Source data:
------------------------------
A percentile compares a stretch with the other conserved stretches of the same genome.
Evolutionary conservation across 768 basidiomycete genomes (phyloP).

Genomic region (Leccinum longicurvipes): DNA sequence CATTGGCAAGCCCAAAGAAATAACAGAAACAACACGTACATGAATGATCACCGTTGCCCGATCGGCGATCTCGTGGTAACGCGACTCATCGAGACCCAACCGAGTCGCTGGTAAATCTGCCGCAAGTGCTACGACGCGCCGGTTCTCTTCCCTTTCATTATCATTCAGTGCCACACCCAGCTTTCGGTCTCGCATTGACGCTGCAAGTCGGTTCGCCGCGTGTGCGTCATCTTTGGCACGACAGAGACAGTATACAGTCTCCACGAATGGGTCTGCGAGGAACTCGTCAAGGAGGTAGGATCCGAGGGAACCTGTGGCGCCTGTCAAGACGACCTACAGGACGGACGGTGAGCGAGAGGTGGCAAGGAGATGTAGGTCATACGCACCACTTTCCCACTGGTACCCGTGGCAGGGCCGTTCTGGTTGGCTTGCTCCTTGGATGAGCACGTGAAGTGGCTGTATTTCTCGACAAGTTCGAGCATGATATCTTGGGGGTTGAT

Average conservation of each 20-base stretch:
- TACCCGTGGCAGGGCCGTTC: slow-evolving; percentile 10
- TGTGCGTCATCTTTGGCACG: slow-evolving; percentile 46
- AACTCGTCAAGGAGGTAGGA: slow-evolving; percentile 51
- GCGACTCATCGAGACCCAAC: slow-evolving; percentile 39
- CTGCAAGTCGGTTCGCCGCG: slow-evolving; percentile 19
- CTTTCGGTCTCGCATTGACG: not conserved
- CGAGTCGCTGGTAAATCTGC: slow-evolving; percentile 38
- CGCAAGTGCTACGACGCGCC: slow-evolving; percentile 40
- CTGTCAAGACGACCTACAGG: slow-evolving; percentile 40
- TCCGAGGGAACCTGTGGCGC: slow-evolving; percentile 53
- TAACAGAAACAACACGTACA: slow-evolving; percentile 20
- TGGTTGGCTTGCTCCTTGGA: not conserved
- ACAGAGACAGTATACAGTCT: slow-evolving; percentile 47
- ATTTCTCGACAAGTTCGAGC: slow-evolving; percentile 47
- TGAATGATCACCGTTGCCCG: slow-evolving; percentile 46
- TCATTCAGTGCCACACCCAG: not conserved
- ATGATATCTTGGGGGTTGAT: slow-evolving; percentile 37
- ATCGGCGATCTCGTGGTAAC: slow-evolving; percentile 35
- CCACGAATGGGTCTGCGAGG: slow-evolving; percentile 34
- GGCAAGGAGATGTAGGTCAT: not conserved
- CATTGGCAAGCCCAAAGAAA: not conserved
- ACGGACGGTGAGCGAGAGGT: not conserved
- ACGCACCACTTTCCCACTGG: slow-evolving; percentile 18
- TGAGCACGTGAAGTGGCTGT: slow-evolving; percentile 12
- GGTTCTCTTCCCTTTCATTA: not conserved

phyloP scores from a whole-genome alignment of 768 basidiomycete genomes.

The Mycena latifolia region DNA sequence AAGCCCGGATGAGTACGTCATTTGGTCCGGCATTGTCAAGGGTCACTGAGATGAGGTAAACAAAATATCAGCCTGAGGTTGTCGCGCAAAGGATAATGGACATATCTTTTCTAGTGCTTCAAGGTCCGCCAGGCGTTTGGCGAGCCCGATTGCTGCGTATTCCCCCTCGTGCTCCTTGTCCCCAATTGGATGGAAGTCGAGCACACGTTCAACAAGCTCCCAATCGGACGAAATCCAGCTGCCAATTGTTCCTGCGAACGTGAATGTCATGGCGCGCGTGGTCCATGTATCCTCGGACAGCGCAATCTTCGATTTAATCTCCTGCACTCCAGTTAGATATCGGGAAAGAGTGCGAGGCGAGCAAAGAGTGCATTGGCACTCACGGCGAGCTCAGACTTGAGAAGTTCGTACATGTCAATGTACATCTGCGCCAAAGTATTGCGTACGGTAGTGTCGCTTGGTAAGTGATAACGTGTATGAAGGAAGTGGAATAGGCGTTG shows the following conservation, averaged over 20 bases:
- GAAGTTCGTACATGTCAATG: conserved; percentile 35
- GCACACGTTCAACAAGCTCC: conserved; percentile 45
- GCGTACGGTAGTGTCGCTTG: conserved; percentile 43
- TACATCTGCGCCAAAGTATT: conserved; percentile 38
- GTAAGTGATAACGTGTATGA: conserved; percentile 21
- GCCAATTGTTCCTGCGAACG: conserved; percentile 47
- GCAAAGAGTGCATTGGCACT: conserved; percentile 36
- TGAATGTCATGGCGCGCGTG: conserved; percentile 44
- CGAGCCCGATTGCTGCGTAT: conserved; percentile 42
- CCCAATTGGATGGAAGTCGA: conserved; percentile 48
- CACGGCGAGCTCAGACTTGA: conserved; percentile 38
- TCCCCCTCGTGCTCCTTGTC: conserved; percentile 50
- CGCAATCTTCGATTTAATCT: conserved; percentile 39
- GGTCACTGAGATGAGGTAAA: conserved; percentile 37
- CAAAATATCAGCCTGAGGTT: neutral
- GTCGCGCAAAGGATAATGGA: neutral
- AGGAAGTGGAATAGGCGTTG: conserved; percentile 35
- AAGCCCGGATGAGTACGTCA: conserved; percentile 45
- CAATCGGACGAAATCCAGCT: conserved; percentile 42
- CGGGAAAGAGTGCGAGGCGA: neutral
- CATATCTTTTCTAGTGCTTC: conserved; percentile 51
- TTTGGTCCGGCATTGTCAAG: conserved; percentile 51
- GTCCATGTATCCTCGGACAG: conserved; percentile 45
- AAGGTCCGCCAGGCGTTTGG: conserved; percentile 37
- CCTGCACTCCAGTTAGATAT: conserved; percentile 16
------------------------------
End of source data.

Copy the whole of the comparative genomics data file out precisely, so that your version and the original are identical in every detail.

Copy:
A percentile compares a stretch with the other conserved stretches of the same genome.
Evolutionary conservation across 768 basidiomycete genomes (phyloP).

Genomic region (Leccinum longicurvipes): DNA sequence CATTGGCAAGCCCAAAGAAATAACAGAAACAACACGTACATGAATGATCACCGTTGCCCGATCGGCGATCTCGTGGTAACGCGACTCATCGAGACCCAACCGAGTCGCTGGTAAATCTGCCGCAAGTGCTACGACGCGCCGGTTCTCTTCCCTTTCATTATCATTCAGTGCCACACCCAGCTTTCGGTCTCGCATTGACGCTGCAAGTCGGTTCGCCGCGTGTGCGTCATCTTTGGCACGACAGAGACAGTATACAGTCTCCACGAATGGGTCTGCGAGGAACTCGTCAAGGAGGTAGGATCCGAGGGAACCTGTGGCGCCTGTCAAGACGACCTACAGGACGGACGGTGAGCGAGAGGTGGCAAGGAGATGTAGGTCATACGCACCACTTTCCCACTGGTACCCGTGGCAGGGCCGTTCTGGTTGGCTTGCTCCTTGGATGAGCACGTGAAGTGGCTGTATTTCTCGACAAGTTCGAGCATGATATCTTGGGGGTTGAT

Average conservation of each 20-base stretch:
- TACCCGTGGCAGGGCCGTTC: slow-evolving; percentile 10
- TGTGCGTCATCTTTGGCACG: slow-evolving; percentile 46
- AACTCGTCAAGGAGGTAGGA: slow-evolving; percentile 51
- GCGACTCATCGAGACCCAAC: slow-evolving; percentile 39
- CTGCAAGTCGGTTCGCCGCG: slow-evolving; percentile 19
- CTTTCGGTCTCGCATTGACG: not conserved
- CGAGTCGCTGGTAAATCTGC: slow-evolving; percentile 38
- CGCAAGTGCTACGACGCGCC: slow-evolving; percentile 40
- CTGTCAAGACGACCTACAGG: slow-evolving; percentile 40
- TCCGAGGGAACCTGTGGCGC: slow-evolving; percentile 53
- TAACAGAAACAACACGTACA: slow-evolving; percentile 20
- TGGTTGGCTTGCTCCTTGGA: not conserved
- ACAGAGACAGTATACAGTCT: slow-evolving; percentile 47
- ATTTCTCGACAAGTTCGAGC: slow-evolving; percentile 47
- TGAATGATCACCGTTGCCCG: slow-evolving; percentile 46
- TCATTCAGTGCCACACCCAG: not conserved
- ATGATATCTTGGGGGTTGAT: slow-evolving; percentile 37
- ATCGGCGATCTCGTGGTAAC: slow-evolving; percentile 35
- CCACGAATGGGTCTGCGAGG: slow-evolving; percentile 34
- GGCAAGGAGATGTAGGTCAT: not conserved
- CATTGGCAAGCCCAAAGAAA: not conserved
- ACGGACGGTGAGCGAGAGGT: not conserved
- ACGCACCACTTTCCCACTGG: slow-evolving; percentile 18
- TGAGCACGTGAAGTGGCTGT: slow-evolving; percentile 12
- GGTTCTCTTCCCTTTCATTA: not conserved

phyloP scores from a whole-genome alignment of 768 basidiomycete genomes.

The Mycena latifolia region DNA sequence AAGCCCGGATGAGTACGTCATTTGGTCCGGCATTGTCAAGGGTCACTGAGATGAGGTAAACAAAATATCAGCCTGAGGTTGTCGCGCAAAGGATAATGGACATATCTTTTCTAGTGCTTCAAGGTCCGCCAGGCGTTTGGCGAGCCCGATTGCTGCGTATTCCCCCTCGTGCTCCTTGTCCCCAATTGGATGGAAGTCGAGCACACGTTCAACAAGCTCCCAATCGGACGAAATCCAGCTGCCAATTGTTCCTGCGAACGTGAATGTCATGGCGCGCGTGGTCCATGTATCCTCGGACAGCGCAATCTTCGATTTAATCTCCTGCACTCCAGTTAGATATCGGGAAAGAGTGCGAGGCGAGCAAAGAGTGCATTGGCACTCACGGCGAGCTCAGACTTGAGAAGTTCGTACATGTCAATGTACATCTGCGCCAAAGTATTGCGTACGGTAGTGTCGCTTGGTAAGTGATAACGTGTATGAAGGAAGTGGAATAGGCGTTG shows the following conservation, averaged over 20 bases:
- GAAGTTCGTACATGTCAATG: conserved; percentile 35
- GCACACGTTCAACAAGCTCC: conserved; percentile 45
- GCGTACGGTAGTGTCGCTTG: conserved; percentile 43
- TACATCTGCGCCAAAGTATT: conserved; percentile 38
- GTAAGTGATAACGTGTATGA: conserved; percentile 21
- GCCAATTGTTCCTGCGAACG: conserved; percentile 47
- GCAAAGAGTGCATTGGCACT: conserved; percentile 36
- TGAATGTCATGGCGCGCGTG: conserved; percentile 44
- CGAGCCCGATTGCTGCGTAT: conserved; percentile 42
- CCCAATTGGATGGAAGTCGA: conserved; percentile 48
- CACGGCGAGCTCAGACTTGA: conserved; percentile 38
- TCCCCCTCGTGCTCCTTGTC: conserved; percentile 50
- CGCAATCTTCGATTTAATCT: conserved; percentile 39
- GGTCACTGAGATGAGGTAAA: conserved; percentile 37
- CAAAATATCAGCCTGAGGTT: neutral
- GTCGCGCAAAGGATAATGGA: neutral
- AGGAAGTGGAATAGGCGTTG: conserved; percentile 35
- AAGCCCGGATGAGTACGTCA: conserved; percentile 45
- CAATCGGACGAAATCCAGCT: conserved; percentile 42
- CGGGAAAGAGTGCGAGGCGA: neutral
- CATATCTTTTCTAGTGCTTC: conserved; percentile 51
- TTTGGTCCGGCATTGTCAAG: conserved; percentile 51
- GTCCATGTATCCTCGGACAG: conserved; percentile 45
- AAGGTCCGCCAGGCGTTTGG: conserved; percentile 37
- CCTGCACTCCAGTTAGATAT: conserved; percentile 16